Articles written for AUFBAU by Leonard J. Lehrman

AUFBAU 65:13 June 25, 1999 p. 13
Reviving Great Jewish Opera
Seeking the Soul
1520 words [cuttable to 1047]
by Leonard Lehrman
Copyright by Leonard Lehrman & AUFBAU

Seven years ago, [when] Richard Marshall's Center for Contemporary Opera (CCO) united with Hadassah Markson--formerly the producer of Jewish Opera at the Y (1979-1985)--to present the orchestral premieres of two operas based on stories by Bernard Malamud (1914-1986) [(Idiots First and Karla), the New York Times reviewer erroneously listed the second performance as taking place in the evening rather than the afternoon, and many patrons and operagoers came at the wrong time, missing it altogether]. [(It was the success of those operas in their 1978 New York City premiere that made possible the composition of later Malamud operas, since the author was so delighted by them that he retrieved the musical rights to Angel Levine back from the movies.)]

This year, the Center gave a sumptuous production to one of the final Y efforts of Mrs. Markson (who is now the Center's president), another Malamud opera, commissioned from Elie Siegmeister (1909-1991), his final opera: Angel Levine[, and sent out notices listing the wrong month for the performance, thereby losing much of the potential audience].

[Nevertheless,] the two performances at the Kaye Playhouse were well- attended and well-received, and included the world premiere of an additional one-act opera, Sorry, Wrong Number (after Lucille Fletcher's radio play of the same name) by Jack Beeson, who had yet another world premiere at Merkin Hall just two weeks earlier: Practice in the Art of Elocution, an "operina" after Frances Putnam Pogle's 1901 Standard American Speaker and Entertainer [and poems by Rupert Brooke, Henry Wadsworth Longfellow, and James Whitcomb Riley][.

Elocution is a very entertaining piece for soprano and acting pianist, and was] performed with aplomb by Lynne Vardaman with [the comically bibulous though otherwise somewhat reticent] Marc Peloquin at the piano. The work formed the climactic conclusion of a recital that began with Arnold Schoenberg's Four Songs, opus 2[--Mahlerian songs sung with ghostly demeanor but lacking in the necessary voluptuous vocal sound, with pitch wavering as indefinitely as if to remind one of (the much later) Pierrot Lunaire]. Olivier Messiaen's "Poemes pour Mi" were bravely gone through, along with the world premiere of Three Songs of Oscar Wilde [infelicitously set] by Eric Samuelson[--the word "furled," for example, was sung as two syllables, despite its (supposedly) rhyming with "world."]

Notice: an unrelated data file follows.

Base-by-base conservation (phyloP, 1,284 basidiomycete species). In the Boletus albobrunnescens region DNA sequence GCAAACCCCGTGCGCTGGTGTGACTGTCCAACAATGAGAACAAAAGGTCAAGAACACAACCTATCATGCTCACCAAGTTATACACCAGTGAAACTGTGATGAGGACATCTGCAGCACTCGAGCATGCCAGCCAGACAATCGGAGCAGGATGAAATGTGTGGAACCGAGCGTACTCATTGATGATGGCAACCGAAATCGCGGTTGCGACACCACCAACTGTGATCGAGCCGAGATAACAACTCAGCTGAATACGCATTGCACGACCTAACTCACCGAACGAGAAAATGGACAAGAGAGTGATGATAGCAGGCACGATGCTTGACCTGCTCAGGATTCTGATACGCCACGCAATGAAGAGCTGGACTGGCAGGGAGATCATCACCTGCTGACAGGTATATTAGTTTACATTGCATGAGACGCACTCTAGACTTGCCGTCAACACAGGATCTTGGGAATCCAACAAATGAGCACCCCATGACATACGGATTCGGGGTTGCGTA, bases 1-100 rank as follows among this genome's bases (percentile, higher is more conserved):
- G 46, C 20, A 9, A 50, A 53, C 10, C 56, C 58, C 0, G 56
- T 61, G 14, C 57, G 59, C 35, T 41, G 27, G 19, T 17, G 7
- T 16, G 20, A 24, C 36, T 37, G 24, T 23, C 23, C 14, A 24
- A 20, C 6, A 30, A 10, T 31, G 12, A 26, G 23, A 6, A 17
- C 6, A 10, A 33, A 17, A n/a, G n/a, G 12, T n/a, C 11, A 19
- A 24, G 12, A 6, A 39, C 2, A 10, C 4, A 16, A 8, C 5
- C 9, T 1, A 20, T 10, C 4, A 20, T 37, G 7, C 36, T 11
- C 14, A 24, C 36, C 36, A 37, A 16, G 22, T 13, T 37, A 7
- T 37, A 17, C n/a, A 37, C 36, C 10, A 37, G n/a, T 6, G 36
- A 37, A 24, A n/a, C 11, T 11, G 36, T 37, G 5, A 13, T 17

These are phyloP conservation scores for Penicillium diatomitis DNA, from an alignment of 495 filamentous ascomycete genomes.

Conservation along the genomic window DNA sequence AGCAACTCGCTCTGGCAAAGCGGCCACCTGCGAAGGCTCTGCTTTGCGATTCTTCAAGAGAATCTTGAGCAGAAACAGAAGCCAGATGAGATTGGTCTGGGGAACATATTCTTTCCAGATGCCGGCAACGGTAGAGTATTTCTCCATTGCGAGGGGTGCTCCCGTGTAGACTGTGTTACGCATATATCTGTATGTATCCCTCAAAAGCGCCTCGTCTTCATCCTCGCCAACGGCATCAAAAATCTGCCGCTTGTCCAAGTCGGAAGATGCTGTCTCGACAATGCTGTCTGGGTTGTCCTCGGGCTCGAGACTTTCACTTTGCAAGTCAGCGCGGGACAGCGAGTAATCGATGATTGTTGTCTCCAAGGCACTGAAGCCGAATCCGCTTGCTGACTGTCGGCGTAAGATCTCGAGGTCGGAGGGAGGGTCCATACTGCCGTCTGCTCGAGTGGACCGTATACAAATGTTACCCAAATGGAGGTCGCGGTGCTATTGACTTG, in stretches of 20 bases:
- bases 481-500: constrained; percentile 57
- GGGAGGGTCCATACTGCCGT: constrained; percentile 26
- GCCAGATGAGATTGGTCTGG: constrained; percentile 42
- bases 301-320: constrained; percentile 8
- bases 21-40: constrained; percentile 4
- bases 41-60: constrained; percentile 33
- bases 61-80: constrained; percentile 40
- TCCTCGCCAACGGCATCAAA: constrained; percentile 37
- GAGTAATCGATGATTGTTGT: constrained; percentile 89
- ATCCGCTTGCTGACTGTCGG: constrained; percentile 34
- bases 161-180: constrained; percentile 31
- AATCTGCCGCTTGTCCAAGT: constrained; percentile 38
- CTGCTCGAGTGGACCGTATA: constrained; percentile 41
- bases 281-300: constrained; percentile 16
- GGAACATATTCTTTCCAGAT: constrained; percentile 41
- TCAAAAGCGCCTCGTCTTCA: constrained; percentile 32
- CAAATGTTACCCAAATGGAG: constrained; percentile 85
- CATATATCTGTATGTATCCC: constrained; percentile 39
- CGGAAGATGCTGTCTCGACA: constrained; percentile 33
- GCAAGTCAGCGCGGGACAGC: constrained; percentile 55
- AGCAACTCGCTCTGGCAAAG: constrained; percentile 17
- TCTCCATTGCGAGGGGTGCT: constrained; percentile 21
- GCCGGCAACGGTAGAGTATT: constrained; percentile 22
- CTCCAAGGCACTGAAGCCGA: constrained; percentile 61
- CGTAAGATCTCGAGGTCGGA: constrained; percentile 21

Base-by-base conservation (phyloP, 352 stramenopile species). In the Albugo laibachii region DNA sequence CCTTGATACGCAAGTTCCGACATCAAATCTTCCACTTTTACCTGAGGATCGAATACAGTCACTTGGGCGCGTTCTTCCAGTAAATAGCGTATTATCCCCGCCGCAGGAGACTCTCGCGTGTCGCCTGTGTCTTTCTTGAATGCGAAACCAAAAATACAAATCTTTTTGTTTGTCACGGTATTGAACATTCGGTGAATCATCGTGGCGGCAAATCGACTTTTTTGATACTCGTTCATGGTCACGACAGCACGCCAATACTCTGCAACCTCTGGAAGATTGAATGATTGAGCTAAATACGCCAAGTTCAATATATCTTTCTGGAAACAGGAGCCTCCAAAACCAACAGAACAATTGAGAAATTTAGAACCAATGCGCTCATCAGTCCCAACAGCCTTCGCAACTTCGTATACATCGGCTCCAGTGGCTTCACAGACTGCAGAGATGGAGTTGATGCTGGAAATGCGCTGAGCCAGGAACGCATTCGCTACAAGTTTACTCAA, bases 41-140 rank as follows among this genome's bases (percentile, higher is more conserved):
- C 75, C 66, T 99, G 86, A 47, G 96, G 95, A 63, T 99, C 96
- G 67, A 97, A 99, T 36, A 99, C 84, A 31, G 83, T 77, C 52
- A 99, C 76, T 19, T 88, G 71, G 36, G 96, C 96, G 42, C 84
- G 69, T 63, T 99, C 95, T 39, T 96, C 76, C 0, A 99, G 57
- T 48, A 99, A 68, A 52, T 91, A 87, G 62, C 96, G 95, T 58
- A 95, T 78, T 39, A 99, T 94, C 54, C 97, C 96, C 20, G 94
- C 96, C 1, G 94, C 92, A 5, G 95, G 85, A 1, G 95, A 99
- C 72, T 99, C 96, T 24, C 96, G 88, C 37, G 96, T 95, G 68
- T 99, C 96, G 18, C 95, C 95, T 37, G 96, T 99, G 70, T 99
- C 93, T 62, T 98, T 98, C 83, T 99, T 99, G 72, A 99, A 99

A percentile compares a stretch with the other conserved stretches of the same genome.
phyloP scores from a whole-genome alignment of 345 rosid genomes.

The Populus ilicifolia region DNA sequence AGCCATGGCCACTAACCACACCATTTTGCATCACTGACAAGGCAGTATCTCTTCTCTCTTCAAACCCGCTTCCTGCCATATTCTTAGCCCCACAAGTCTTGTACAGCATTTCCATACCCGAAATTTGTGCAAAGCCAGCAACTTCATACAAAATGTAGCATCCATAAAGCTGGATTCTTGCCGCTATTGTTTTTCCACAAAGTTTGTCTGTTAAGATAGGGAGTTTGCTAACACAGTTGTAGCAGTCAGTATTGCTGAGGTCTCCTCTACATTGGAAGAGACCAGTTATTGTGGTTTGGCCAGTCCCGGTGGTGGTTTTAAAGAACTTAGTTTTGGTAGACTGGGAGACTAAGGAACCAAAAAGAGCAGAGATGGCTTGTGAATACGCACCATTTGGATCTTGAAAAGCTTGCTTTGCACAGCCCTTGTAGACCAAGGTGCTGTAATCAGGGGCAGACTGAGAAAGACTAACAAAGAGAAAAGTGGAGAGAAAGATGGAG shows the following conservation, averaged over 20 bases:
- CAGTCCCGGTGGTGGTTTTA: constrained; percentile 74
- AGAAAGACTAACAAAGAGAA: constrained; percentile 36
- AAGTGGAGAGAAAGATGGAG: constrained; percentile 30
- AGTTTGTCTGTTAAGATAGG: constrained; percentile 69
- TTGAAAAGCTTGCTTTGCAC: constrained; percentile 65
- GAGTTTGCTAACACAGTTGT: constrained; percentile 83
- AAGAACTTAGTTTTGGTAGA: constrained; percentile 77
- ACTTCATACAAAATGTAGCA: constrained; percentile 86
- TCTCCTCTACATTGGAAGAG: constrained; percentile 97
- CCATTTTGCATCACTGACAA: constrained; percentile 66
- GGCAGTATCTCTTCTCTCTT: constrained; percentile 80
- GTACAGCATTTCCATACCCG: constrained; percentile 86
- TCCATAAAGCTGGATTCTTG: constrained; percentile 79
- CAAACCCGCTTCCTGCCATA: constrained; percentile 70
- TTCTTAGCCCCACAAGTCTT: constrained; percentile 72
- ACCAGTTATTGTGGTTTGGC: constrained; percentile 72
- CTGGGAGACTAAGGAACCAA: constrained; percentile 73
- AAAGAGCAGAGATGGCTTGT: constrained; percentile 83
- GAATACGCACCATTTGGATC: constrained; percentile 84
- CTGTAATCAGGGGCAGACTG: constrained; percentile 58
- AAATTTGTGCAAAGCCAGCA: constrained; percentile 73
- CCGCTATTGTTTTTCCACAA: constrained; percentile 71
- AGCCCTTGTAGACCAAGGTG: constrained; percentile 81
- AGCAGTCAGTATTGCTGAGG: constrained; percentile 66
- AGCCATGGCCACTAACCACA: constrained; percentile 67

An Abundance of Talent

Sorry, Wrong Number, on the other hand, though also a world premiere, served as a curtain-raiser to the weightier Angel Levine. [This is actually the play's second operatic treatment: 17 years ago, the After Dinner Opera Company presented Jerome Moross's almost literal setting of it: a dynamic perpetuum mobile which proved a tour de force for mezzo-soprano Stephanie Low (who attended the Beeson premiere) and large orchestra, reduced to two pianos.] Beeson [however] uses a 17-piece chamber orchestra, along with witty quotations from Puccini's Manon Lescaut and his own The Sweet Bye and Bye, and creates a slew of characters swirling around capable soprano Patricia Dell as the old lady who overhears a conversation plotting a murder, which turns out to be her own, and tries without success to stop it.

The most colorful of these side characters, Sargent Duffy, was written to be sung with "a definite [Irish] brogue," which baritone Richard Holmes declined to employ, opting instead for the lyricism of what he called the "pretty" vocal line, producing a rather bland effect. Three telephone operators, a delivery boy, a Western Union man [(beautifully sung by John E. Schumacher)], and two contract killers complete the cast.

In the score, the killers are definitely mafia types. Here, however, with an abundance of black talent from the cast of Angel Levine, they were cast as African Americans. The double-bill thus achieved the odd symmetry of being about two old white women, one killed by a black man, the other saved by a black man.

In any case, the power and grit of the Siegmeister won the day. The musical substance in its opening 13 measures--a quasi-fugue introduced by a plaintive trumpet call--set the scene immediately. Siegmeister was a skilled composer of 8 operas, 3 musicals, a children's opera, and over 100 songs, but frequently he found his most programmatic voice in pure instrumental music [like this--not to mention his 9 symphonies and numerous ballets and instrumental works]. [(When he died, his post on the ASCAP board, representing concert music, was taken by Jack Beeson.)]